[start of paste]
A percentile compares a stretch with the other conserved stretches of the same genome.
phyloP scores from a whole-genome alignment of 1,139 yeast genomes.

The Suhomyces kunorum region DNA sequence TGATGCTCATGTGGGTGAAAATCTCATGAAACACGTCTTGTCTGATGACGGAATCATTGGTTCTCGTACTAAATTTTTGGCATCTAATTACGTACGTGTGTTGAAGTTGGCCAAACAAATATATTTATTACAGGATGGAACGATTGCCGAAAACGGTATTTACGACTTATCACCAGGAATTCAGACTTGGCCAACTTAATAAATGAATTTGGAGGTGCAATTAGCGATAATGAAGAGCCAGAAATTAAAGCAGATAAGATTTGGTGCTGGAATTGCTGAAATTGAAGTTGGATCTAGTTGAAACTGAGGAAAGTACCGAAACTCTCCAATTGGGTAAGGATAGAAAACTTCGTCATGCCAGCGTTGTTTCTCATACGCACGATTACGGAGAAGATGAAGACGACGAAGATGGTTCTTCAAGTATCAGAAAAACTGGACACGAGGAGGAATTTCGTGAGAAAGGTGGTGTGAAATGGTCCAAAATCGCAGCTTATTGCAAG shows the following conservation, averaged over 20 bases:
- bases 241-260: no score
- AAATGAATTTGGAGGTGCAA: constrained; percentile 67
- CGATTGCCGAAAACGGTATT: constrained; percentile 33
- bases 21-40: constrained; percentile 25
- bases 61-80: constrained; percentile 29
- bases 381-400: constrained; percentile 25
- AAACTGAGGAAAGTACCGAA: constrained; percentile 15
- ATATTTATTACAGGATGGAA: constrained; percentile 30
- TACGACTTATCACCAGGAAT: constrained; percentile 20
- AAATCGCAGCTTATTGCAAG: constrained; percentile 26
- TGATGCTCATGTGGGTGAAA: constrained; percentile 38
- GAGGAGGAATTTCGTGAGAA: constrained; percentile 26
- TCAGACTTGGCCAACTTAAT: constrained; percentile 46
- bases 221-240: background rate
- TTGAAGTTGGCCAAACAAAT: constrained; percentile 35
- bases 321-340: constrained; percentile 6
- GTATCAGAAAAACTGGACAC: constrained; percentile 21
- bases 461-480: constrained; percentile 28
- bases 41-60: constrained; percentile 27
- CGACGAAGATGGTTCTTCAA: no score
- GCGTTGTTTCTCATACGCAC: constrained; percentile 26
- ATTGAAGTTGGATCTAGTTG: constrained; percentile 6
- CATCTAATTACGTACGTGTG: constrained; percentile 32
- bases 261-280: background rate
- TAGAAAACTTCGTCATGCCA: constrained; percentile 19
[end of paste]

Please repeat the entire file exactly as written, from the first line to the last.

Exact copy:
A percentile compares a stretch with the other conserved stretches of the same genome.
phyloP scores from a whole-genome alignment of 1,139 yeast genomes.

The Suhomyces kunorum region DNA sequence TGATGCTCATGTGGGTGAAAATCTCATGAAACACGTCTTGTCTGATGACGGAATCATTGGTTCTCGTACTAAATTTTTGGCATCTAATTACGTACGTGTGTTGAAGTTGGCCAAACAAATATATTTATTACAGGATGGAACGATTGCCGAAAACGGTATTTACGACTTATCACCAGGAATTCAGACTTGGCCAACTTAATAAATGAATTTGGAGGTGCAATTAGCGATAATGAAGAGCCAGAAATTAAAGCAGATAAGATTTGGTGCTGGAATTGCTGAAATTGAAGTTGGATCTAGTTGAAACTGAGGAAAGTACCGAAACTCTCCAATTGGGTAAGGATAGAAAACTTCGTCATGCCAGCGTTGTTTCTCATACGCACGATTACGGAGAAGATGAAGACGACGAAGATGGTTCTTCAAGTATCAGAAAAACTGGACACGAGGAGGAATTTCGTGAGAAAGGTGGTGTGAAATGGTCCAAAATCGCAGCTTATTGCAAG shows the following conservation, averaged over 20 bases:
- bases 241-260: no score
- AAATGAATTTGGAGGTGCAA: constrained; percentile 67
- CGATTGCCGAAAACGGTATT: constrained; percentile 33
- bases 21-40: constrained; percentile 25
- bases 61-80: constrained; percentile 29
- bases 381-400: constrained; percentile 25
- AAACTGAGGAAAGTACCGAA: constrained; percentile 15
- ATATTTATTACAGGATGGAA: constrained; percentile 30
- TACGACTTATCACCAGGAAT: constrained; percentile 20
- AAATCGCAGCTTATTGCAAG: constrained; percentile 26
- TGATGCTCATGTGGGTGAAA: constrained; percentile 38
- GAGGAGGAATTTCGTGAGAA: constrained; percentile 26
- TCAGACTTGGCCAACTTAAT: constrained; percentile 46
- bases 221-240: background rate
- TTGAAGTTGGCCAAACAAAT: constrained; percentile 35
- bases 321-340: constrained; percentile 6
- GTATCAGAAAAACTGGACAC: constrained; percentile 21
- bases 461-480: constrained; percentile 28
- bases 41-60: constrained; percentile 27
- CGACGAAGATGGTTCTTCAA: no score
- GCGTTGTTTCTCATACGCAC: constrained; percentile 26
- ATTGAAGTTGGATCTAGTTG: constrained; percentile 6
- CATCTAATTACGTACGTGTG: constrained; percentile 32
- bases 261-280: background rate
- TAGAAAACTTCGTCATGCCA: constrained; percentile 19